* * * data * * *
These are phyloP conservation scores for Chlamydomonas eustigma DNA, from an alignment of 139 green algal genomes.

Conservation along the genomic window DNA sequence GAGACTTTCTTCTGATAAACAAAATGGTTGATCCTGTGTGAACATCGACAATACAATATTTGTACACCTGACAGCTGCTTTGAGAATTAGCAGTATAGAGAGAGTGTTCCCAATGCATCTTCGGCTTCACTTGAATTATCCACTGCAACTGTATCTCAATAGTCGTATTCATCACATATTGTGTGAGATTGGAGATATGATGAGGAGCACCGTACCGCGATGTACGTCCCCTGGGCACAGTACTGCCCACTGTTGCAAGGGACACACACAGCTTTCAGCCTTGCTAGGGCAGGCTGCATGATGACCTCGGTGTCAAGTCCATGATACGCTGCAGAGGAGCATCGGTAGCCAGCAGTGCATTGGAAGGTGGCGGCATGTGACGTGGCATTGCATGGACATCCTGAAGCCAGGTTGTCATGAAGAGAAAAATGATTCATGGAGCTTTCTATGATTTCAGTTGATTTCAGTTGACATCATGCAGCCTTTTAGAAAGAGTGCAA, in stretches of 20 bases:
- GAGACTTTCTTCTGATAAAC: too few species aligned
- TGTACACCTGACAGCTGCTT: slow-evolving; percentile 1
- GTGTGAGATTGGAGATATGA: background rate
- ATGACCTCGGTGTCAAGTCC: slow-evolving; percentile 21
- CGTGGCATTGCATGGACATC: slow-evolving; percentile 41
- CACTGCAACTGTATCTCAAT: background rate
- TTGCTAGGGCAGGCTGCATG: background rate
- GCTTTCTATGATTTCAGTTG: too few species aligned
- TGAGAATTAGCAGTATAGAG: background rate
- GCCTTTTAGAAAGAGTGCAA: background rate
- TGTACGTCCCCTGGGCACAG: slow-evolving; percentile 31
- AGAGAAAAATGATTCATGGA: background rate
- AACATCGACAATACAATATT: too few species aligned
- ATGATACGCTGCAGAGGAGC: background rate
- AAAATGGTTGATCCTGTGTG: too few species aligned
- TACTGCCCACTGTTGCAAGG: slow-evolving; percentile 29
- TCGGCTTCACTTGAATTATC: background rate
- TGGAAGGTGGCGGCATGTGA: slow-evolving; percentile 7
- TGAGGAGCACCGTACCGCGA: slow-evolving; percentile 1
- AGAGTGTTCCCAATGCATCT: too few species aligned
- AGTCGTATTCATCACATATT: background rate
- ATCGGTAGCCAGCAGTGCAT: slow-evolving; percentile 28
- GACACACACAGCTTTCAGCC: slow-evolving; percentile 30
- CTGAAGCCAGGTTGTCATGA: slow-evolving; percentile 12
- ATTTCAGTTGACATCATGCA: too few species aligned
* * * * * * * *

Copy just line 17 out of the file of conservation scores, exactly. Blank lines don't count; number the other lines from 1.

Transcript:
- AAAATGGTTGATCCTGTGTG: too few species aligned